George and Hawkins called the new technology hierarchical temporal memory, or HTM. An HTM consists of a pyramid of nodes, each encoded with a set of statistical formulas. The whole HTM is pointed at a data set, and the nodes create representations of the world the data describes — whether a series of pictures or the temperature fluctuations of a river. The temporal label reflects the fact that in order to learn, an HTM has to be fed information with a time component — say, pictures moving across a screen or temperatures rising and falling over a week. Just as with the brain, the easiest way for an HTM to learn to identify an object is by recognizing that its elements - the four legs of a dog, the lines of a letter in the alphabet - are consistently found in similar arrangements. Other than that, an HTM is agnostic; it can form a model of just about any set of data it’s exposed to. And, just as your cortex can combine sound with vision to confirm that you are seeing a dog instead of a fox, HTMs can also be hooked together. Most important, Hawkins says, an HTM can do what humans start doing from birth but that computers never have: not just learn, but generalize.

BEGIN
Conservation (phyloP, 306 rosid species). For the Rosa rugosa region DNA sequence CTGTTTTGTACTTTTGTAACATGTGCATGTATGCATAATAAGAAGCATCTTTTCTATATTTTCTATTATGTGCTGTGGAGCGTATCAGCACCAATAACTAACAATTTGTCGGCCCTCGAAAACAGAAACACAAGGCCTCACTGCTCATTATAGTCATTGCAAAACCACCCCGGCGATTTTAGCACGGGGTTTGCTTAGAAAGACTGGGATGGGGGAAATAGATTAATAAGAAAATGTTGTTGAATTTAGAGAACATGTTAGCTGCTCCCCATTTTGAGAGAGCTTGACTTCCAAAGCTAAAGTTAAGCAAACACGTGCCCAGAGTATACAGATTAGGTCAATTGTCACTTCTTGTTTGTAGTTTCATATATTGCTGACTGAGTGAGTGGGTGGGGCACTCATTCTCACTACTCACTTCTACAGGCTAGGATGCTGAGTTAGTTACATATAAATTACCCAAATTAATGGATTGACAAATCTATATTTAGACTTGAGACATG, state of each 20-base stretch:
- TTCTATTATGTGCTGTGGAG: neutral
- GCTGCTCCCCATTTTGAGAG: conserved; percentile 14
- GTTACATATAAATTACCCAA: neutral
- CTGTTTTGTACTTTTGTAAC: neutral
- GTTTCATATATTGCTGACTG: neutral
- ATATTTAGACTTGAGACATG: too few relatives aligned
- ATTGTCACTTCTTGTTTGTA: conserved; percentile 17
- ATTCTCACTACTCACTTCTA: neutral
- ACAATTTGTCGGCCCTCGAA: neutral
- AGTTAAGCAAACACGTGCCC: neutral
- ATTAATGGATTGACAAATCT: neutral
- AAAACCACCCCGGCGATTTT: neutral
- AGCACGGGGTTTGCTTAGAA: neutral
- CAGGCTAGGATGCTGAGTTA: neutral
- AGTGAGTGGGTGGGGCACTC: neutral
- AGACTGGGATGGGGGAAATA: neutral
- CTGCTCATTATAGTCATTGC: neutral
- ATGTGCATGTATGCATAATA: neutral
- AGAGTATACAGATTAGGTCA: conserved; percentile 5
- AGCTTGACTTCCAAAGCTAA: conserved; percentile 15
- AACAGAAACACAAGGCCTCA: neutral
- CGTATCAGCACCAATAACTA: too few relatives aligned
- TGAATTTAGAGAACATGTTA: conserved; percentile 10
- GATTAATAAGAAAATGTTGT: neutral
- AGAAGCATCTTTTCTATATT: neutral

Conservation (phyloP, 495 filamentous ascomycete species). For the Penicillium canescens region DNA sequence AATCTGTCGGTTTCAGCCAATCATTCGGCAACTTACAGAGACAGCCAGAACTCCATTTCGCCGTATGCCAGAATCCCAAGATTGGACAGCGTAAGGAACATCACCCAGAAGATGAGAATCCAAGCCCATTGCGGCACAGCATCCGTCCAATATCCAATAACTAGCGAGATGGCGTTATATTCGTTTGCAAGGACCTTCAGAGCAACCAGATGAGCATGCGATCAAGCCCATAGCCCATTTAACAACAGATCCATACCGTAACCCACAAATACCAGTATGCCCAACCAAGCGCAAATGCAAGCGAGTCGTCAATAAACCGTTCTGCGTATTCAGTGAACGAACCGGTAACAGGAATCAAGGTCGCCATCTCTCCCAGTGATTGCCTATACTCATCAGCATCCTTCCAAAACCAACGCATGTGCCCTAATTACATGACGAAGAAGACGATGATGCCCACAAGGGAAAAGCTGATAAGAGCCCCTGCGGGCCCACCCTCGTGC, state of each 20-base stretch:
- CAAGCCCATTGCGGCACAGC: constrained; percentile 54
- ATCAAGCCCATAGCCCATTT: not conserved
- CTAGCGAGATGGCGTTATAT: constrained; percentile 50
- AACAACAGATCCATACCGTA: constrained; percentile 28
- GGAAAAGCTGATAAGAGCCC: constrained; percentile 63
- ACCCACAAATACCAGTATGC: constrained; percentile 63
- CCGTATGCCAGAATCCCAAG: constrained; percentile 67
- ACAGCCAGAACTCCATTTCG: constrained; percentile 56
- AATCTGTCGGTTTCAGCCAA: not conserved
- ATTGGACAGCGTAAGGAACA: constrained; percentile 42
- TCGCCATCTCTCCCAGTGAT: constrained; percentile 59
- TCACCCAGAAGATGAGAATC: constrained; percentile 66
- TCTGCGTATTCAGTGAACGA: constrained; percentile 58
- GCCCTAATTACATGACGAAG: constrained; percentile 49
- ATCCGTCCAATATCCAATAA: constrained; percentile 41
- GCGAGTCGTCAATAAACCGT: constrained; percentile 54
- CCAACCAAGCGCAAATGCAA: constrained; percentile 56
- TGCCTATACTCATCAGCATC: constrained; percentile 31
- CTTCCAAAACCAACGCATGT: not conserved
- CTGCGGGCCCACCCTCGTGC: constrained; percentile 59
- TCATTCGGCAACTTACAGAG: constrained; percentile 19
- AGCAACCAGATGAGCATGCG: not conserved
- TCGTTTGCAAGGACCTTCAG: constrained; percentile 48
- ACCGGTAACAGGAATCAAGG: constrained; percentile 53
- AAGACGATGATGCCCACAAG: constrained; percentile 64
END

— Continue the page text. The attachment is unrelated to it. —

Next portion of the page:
I do not expect to see human-level ("strong") AI in my lifetime. However, I do think that this stuff is probably either the key, or one of the keys, to good machine vision. And that's pretty cool in and of itself. We shall see if it can prove itself in the real world...